If Jim Hansen canít support the officials of the United States who are elected by the people and for whom he works and takes a paycheck, then he might consider another line of work. University professors can say all sorts of things, and even testify before Congress. Many advocacy groups would jump at an opportunity to have him on their staff, and I have no doubt that his Congressional appearances would continue. And of course, he could always run for office. But should we redesign the government to give more power to experts at the expense of democratic accountability? I donít think so.

Posted on February 11, 2008 04:32 PM

Comments

Let me suggest that the control Hansen wants is on the same slope occupied by the climate science book Roger wrote about last month. In that case, they argued for an authoritarian government. A necessary consequence of democracy is the capacity to choose badly.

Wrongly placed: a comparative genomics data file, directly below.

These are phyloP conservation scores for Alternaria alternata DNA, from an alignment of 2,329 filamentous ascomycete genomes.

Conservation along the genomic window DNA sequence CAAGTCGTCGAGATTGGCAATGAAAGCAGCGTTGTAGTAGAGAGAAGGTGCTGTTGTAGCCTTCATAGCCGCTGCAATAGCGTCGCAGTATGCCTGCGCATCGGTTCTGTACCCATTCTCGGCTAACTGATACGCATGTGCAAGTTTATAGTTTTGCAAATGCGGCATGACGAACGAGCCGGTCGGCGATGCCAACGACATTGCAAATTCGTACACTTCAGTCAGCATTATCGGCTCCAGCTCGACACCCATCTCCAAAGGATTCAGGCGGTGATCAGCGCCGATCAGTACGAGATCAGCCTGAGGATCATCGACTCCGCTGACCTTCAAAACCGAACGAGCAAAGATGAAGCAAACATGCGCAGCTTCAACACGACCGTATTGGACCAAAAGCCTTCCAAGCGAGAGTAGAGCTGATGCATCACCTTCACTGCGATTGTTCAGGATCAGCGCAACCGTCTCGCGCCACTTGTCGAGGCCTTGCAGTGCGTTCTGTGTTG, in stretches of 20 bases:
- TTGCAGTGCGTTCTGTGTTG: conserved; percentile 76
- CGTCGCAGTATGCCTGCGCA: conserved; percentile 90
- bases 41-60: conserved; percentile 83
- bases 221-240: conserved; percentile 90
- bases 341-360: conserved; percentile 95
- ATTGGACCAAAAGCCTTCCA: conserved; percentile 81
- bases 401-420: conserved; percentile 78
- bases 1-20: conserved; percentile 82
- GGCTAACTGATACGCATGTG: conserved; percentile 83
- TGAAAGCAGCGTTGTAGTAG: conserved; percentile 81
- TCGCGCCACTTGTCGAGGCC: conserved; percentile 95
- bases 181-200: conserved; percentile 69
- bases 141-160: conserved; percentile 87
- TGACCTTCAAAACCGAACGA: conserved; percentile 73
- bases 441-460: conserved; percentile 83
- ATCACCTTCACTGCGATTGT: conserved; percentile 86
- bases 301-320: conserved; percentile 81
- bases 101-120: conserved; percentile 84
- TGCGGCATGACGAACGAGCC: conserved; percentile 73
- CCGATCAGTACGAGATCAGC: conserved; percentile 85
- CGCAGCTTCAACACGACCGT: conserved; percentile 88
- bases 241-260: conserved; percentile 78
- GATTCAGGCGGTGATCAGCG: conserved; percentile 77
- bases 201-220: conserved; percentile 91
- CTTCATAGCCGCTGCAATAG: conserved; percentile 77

Posted by: David Bruggeman [TypeKey Profile Page] at February 11, 2008 01:35 PM


Jim Hansen is rightly concerned with a particular kind of administrative interference: the blocking of the dissemination of scientific findings that an administration finds politically inconvenient.

Except for the VERY rare scientific fact that might somehow endanger "national security", censorship of ANY other 'facts' (for example, about global warming) should not be subject to political censorship!

He's not looking for freedom from review, or even the right to publicly criticize his bosses; only freedom from censorship of research findings.

His questions are designed to elicit responses that would indicate how candidates view this important question.